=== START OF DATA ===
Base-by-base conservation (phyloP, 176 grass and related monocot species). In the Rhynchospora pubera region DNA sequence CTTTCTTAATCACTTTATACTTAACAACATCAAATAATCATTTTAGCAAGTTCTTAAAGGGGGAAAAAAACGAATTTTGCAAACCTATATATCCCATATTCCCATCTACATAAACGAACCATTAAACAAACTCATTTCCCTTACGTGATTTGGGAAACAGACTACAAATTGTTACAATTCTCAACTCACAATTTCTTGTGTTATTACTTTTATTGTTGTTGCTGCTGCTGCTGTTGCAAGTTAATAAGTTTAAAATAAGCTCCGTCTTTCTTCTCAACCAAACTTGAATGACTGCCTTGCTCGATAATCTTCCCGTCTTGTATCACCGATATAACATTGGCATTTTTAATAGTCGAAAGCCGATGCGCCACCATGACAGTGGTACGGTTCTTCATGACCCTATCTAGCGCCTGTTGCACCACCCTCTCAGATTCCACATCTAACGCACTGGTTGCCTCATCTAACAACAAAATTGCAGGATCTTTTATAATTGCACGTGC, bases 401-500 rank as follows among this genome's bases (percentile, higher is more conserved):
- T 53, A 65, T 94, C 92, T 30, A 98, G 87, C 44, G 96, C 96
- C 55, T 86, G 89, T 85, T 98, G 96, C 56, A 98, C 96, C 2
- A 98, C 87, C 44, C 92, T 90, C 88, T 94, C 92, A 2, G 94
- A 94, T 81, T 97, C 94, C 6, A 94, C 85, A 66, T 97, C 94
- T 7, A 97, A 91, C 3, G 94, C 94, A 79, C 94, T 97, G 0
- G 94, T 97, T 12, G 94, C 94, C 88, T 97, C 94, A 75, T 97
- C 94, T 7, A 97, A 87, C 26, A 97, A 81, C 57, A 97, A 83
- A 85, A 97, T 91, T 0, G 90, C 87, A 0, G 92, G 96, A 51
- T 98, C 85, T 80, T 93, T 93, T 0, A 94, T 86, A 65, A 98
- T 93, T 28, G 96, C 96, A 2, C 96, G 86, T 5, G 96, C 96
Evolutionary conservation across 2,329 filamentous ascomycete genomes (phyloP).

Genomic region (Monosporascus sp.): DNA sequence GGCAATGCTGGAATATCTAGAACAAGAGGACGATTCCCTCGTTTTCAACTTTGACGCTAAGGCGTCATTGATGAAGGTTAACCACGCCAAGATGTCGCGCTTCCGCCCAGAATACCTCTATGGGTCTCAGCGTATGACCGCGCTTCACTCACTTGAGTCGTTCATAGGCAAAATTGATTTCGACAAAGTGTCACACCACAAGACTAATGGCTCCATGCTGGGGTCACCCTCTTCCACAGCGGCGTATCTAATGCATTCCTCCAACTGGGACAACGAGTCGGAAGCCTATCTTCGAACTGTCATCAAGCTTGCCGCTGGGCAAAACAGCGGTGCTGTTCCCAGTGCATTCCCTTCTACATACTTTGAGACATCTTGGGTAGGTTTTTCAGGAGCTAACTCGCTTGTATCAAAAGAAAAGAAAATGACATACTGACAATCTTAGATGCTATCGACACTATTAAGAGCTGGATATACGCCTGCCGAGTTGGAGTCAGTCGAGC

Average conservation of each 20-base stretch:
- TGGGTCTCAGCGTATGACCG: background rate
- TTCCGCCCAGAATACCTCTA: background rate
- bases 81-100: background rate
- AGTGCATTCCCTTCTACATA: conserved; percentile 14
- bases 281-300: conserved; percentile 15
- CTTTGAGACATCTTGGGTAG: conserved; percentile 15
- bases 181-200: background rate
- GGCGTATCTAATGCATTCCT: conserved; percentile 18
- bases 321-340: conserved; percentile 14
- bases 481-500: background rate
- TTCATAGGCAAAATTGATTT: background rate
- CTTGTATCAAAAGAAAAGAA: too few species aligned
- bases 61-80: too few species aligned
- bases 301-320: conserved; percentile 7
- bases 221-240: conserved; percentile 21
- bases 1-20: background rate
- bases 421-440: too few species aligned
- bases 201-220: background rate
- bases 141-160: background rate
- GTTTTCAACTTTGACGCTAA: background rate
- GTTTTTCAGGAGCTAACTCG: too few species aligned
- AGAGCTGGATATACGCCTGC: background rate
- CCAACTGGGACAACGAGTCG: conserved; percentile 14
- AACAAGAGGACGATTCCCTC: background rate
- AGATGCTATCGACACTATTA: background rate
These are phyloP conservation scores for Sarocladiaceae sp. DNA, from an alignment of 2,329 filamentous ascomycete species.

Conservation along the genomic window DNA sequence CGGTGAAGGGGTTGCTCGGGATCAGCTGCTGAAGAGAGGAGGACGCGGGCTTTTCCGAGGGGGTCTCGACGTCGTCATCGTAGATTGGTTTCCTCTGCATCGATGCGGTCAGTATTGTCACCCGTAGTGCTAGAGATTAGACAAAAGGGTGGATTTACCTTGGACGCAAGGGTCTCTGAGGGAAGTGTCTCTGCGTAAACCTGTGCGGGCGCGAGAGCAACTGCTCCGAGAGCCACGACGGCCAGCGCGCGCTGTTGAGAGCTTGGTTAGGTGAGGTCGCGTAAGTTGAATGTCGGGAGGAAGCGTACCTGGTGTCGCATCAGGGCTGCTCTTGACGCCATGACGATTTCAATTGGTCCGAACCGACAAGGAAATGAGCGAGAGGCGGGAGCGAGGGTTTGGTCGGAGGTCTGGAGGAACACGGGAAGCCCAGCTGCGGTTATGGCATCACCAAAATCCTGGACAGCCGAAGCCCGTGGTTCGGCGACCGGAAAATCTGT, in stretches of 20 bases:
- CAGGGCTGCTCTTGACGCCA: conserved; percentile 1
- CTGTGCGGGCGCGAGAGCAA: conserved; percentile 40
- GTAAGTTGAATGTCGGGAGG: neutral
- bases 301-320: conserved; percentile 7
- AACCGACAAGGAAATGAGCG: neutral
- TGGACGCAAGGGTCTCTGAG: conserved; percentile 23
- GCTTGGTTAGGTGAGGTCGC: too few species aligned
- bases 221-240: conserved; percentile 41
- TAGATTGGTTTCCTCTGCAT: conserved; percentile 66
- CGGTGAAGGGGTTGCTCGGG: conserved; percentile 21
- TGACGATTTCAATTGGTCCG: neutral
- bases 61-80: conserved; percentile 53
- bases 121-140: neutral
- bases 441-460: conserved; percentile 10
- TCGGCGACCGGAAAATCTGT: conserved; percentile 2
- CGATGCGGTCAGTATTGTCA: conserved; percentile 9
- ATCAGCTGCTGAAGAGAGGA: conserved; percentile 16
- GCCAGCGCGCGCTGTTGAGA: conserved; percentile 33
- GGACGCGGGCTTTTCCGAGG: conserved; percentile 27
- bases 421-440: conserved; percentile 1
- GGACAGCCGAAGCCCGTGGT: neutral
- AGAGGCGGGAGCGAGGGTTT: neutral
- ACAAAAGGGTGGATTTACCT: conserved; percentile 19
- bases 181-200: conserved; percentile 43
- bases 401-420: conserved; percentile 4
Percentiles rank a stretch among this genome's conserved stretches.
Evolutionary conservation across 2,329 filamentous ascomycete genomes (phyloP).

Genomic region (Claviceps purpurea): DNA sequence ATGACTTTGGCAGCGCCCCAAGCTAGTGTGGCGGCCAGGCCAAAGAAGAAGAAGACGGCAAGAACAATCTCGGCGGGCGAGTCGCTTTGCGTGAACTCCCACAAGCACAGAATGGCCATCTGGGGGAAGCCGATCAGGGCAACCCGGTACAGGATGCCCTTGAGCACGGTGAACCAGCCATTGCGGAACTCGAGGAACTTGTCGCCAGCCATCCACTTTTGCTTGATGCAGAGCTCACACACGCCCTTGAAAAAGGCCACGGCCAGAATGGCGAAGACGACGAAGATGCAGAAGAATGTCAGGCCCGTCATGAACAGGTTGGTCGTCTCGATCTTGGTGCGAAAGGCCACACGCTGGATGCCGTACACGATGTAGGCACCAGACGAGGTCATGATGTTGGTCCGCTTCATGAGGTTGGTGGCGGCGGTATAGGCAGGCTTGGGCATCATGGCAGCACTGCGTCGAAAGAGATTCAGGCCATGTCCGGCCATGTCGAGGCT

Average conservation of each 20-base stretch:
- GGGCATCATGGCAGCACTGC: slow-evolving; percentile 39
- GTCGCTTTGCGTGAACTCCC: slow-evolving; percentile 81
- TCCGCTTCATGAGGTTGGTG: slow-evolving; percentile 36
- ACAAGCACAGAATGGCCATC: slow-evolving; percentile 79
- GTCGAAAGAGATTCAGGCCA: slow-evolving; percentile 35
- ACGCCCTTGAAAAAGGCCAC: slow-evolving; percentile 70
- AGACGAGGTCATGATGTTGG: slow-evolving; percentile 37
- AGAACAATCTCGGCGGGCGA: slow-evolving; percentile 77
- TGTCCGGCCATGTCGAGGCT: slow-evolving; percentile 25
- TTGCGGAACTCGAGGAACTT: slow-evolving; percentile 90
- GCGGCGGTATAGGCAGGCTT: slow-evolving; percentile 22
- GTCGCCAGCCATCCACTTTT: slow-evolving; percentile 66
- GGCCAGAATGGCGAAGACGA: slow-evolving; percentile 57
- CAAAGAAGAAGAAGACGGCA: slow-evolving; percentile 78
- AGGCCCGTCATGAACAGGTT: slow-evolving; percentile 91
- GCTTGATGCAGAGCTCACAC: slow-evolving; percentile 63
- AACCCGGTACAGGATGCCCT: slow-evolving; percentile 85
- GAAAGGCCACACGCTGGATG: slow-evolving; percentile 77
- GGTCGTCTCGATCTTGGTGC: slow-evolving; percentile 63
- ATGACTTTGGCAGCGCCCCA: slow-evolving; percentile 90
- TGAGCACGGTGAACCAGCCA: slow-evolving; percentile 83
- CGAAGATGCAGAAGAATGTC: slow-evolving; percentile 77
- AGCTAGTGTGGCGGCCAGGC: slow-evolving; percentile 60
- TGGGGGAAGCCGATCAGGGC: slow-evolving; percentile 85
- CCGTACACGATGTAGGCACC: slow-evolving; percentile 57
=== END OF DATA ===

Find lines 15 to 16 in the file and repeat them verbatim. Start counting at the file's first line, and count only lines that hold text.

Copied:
- TGGGTCTCAGCGTATGACCG: background rate
- TTCCGCCCAGAATACCTCTA: background rate